Water is life. The mantra stares up from signs on the side of the road as we drive up to the camp at the Standing Rock Sioux Reservation. We can see the flags of all the tribes present flapping in the wind. Before us are acres upon acres of tents and teepees stretching in all directions.
As we set up our tent, a man named Jason approaches us and welcomes us to the movement. He thanks us for our contributions and asks us to be respectful of the customs and ceremonies within the camp. We grab some dinner and head to the main prayer fire where we listen to elders preach love and nonviolence. Throughout the whole camp is a prevailing sense of unity and purpose. Over 200 tribes have come together along with many non-native people in order to deliver one clear message: The Dakota Access Pipeline is both a miscarriage of justice and an environmental concern that affects everyone, not just native peoples.
The National Environmental Policy Act requires an environmental impact statement before pipelines can be built. This is a report that investigates the effects of the pipeline and the alternatives that are available. So far, however, Energy Transfer Partners – the company building the Dakota Access Pipeline – has not taken the time to write such a statement. So how did the pipeline receive a federal permit to start construction without such a vital (and required) piece of research? By filing the pipeline under what is referred to as Nationwide Permit 12.
Joseph Urbentraut, a Huffington Post reporter, described the permit: “It’s essentially a blanket permit for pipelines up to a half-acre of impact, a pre-issued permit. The Corps has begun treating these 1,200-mile pipelines like a series of half-acre projects that each qualify under that exemption. This is a general permit that doesn’t mention oil spills or climate impacts and never talks about Native American tribes and cultural significance and sacred sites.”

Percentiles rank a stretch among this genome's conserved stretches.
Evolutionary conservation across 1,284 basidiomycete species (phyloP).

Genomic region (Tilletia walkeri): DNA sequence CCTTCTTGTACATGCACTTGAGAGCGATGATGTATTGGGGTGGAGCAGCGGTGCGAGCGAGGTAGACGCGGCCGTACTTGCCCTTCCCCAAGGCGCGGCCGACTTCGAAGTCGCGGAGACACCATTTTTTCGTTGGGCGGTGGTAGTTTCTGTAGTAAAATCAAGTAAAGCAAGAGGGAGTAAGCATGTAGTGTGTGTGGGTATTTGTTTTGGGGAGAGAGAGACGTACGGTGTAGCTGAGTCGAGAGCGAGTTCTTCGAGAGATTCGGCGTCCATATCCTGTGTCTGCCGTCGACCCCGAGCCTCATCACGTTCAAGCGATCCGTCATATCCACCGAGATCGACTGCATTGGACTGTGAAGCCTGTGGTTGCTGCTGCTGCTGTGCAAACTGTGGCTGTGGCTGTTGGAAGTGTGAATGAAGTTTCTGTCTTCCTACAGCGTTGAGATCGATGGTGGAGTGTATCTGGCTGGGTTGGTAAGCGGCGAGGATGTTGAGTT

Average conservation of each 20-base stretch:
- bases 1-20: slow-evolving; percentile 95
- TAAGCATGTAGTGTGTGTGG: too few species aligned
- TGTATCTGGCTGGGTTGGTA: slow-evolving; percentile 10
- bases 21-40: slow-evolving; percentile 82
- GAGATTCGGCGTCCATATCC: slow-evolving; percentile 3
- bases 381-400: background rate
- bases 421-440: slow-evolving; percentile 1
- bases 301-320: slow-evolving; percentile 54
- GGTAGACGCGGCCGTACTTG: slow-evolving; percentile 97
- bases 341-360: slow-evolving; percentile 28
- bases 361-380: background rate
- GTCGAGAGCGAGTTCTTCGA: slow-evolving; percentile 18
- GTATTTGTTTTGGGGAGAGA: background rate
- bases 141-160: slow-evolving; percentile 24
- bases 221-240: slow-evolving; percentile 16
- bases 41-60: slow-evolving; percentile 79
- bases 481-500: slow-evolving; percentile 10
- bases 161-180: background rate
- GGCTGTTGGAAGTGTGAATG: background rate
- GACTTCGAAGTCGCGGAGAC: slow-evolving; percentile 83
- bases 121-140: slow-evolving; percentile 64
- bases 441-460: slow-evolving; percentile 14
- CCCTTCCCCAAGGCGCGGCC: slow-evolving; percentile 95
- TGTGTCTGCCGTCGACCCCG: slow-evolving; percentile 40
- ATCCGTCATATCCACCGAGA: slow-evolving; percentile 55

So, Energy Transfer Partners has avoided completing an environmental impact study on the pipeline by claiming it is simply a series of 1,536,000 half-acre segments that each qualify under the Nationwide Permit 12 exemption.
The route of the Dakota Access Pipeline was originally set to cross the Missouri River to the north of Bismarck, North Dakota. This plan was later disqualified by the Army Corps of Engineers because of the proximity it would have had to one of the city’s municipal water source wellheads. The pipeline’s course was then altered due to concerns of pollution of the citizens of Bismarck’s water.
However, the same precaution has not been extended to the communities on the Standing Rock Sioux Reservation. The new route crosses Lake Oahe, a part of the Missouri River, located only 500 feet from the reservation’s border. Along with its proximity to the reservation, Lake Oahe and the Missouri River are also the only water sources that the reservation has access to in the state of North Dakota. So is it in any way justifiable to risk polluting the water source of the reservation after altering the course of the pipeline to protect the water source of Bismarck? Shouldn’t both groups be entitled to equal protection?
As if the pipeline wasn’t causing enough unrest with the residents at Standing Rock, pipelines in general are detrimental to the environment, both because they are an investment in fossil fuel infrastructure and because they are inherently unreliable. Statistics indicate that in the United States there have been over 200 crude oil spills in the last three years. The equipment used to detect these spills will only register a spill if it is over two percent of the total amount of oil flowing through the pipeline.
To put that in perspective, the Dakota Access Pipeline will be pumping 470,000 barrels of oil a day. A two percent spill would mean 9,400 barrels of oil leaking into Lake Oahe every single day. Anything under that amount would go undetected and spill into the lake for an undetermined amount of time. Once in the lake, oil not only threatens the water source of the indigenous people, but will flow into the Missouri River. The Missouri River is a tributary for the Mississippi River. This equates to 9,400 barrels of oil in a river that more than 50 cities rely on for their daily water supply.
This is not a Standing Rock problem. This is an American problem, and the two are one and the same.
Lucas Womack ’20 (firstname.lastname@example.org) is from Albany, Minn. His major is undecided.